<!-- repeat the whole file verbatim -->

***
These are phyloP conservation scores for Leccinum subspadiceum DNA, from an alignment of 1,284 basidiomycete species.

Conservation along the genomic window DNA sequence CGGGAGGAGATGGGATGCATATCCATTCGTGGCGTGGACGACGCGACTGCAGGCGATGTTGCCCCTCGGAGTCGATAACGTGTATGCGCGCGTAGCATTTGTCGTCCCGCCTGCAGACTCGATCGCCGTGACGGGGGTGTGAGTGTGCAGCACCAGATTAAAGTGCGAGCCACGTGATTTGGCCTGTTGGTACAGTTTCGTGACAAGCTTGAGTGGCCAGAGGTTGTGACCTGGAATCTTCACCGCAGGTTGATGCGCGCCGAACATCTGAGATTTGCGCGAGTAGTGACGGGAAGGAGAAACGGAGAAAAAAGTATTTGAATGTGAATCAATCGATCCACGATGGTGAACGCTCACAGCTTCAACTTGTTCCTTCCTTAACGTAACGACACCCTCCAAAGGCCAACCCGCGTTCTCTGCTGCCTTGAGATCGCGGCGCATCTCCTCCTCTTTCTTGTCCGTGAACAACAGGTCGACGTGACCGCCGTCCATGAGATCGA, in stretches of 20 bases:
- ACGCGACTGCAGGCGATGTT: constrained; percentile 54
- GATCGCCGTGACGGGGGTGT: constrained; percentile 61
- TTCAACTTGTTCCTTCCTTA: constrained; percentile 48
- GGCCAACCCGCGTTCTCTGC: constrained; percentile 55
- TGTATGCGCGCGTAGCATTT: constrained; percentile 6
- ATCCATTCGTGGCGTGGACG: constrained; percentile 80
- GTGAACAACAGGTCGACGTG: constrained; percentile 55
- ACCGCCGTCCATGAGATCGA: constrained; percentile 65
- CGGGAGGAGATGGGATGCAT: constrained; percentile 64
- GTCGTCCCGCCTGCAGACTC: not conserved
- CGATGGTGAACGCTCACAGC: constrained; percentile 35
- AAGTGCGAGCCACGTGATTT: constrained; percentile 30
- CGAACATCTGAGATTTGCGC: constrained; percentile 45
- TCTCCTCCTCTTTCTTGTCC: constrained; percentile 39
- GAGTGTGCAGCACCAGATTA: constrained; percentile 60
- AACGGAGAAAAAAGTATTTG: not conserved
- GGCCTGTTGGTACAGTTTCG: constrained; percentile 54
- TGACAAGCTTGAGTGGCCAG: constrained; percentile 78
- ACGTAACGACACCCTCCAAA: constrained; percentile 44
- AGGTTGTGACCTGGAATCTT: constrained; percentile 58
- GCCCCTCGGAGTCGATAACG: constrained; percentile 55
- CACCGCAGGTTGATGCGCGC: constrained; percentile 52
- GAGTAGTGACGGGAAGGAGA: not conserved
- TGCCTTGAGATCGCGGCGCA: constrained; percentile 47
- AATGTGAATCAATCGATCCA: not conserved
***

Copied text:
These are phyloP conservation scores for Leccinum subspadiceum DNA, from an alignment of 1,284 basidiomycete species.

Conservation along the genomic window DNA sequence CGGGAGGAGATGGGATGCATATCCATTCGTGGCGTGGACGACGCGACTGCAGGCGATGTTGCCCCTCGGAGTCGATAACGTGTATGCGCGCGTAGCATTTGTCGTCCCGCCTGCAGACTCGATCGCCGTGACGGGGGTGTGAGTGTGCAGCACCAGATTAAAGTGCGAGCCACGTGATTTGGCCTGTTGGTACAGTTTCGTGACAAGCTTGAGTGGCCAGAGGTTGTGACCTGGAATCTTCACCGCAGGTTGATGCGCGCCGAACATCTGAGATTTGCGCGAGTAGTGACGGGAAGGAGAAACGGAGAAAAAAGTATTTGAATGTGAATCAATCGATCCACGATGGTGAACGCTCACAGCTTCAACTTGTTCCTTCCTTAACGTAACGACACCCTCCAAAGGCCAACCCGCGTTCTCTGCTGCCTTGAGATCGCGGCGCATCTCCTCCTCTTTCTTGTCCGTGAACAACAGGTCGACGTGACCGCCGTCCATGAGATCGA, in stretches of 20 bases:
- ACGCGACTGCAGGCGATGTT: constrained; percentile 54
- GATCGCCGTGACGGGGGTGT: constrained; percentile 61
- TTCAACTTGTTCCTTCCTTA: constrained; percentile 48
- GGCCAACCCGCGTTCTCTGC: constrained; percentile 55
- TGTATGCGCGCGTAGCATTT: constrained; percentile 6
- ATCCATTCGTGGCGTGGACG: constrained; percentile 80
- GTGAACAACAGGTCGACGTG: constrained; percentile 55
- ACCGCCGTCCATGAGATCGA: constrained; percentile 65
- CGGGAGGAGATGGGATGCAT: constrained; percentile 64
- GTCGTCCCGCCTGCAGACTC: not conserved
- CGATGGTGAACGCTCACAGC: constrained; percentile 35
- AAGTGCGAGCCACGTGATTT: constrained; percentile 30
- CGAACATCTGAGATTTGCGC: constrained; percentile 45
- TCTCCTCCTCTTTCTTGTCC: constrained; percentile 39
- GAGTGTGCAGCACCAGATTA: constrained; percentile 60
- AACGGAGAAAAAAGTATTTG: not conserved
- GGCCTGTTGGTACAGTTTCG: constrained; percentile 54
- TGACAAGCTTGAGTGGCCAG: constrained; percentile 78
- ACGTAACGACACCCTCCAAA: constrained; percentile 44
- AGGTTGTGACCTGGAATCTT: constrained; percentile 58
- GCCCCTCGGAGTCGATAACG: constrained; percentile 55
- CACCGCAGGTTGATGCGCGC: constrained; percentile 52
- GAGTAGTGACGGGAAGGAGA: not conserved
- TGCCTTGAGATCGCGGCGCA: constrained; percentile 47
- AATGTGAATCAATCGATCCA: not conserved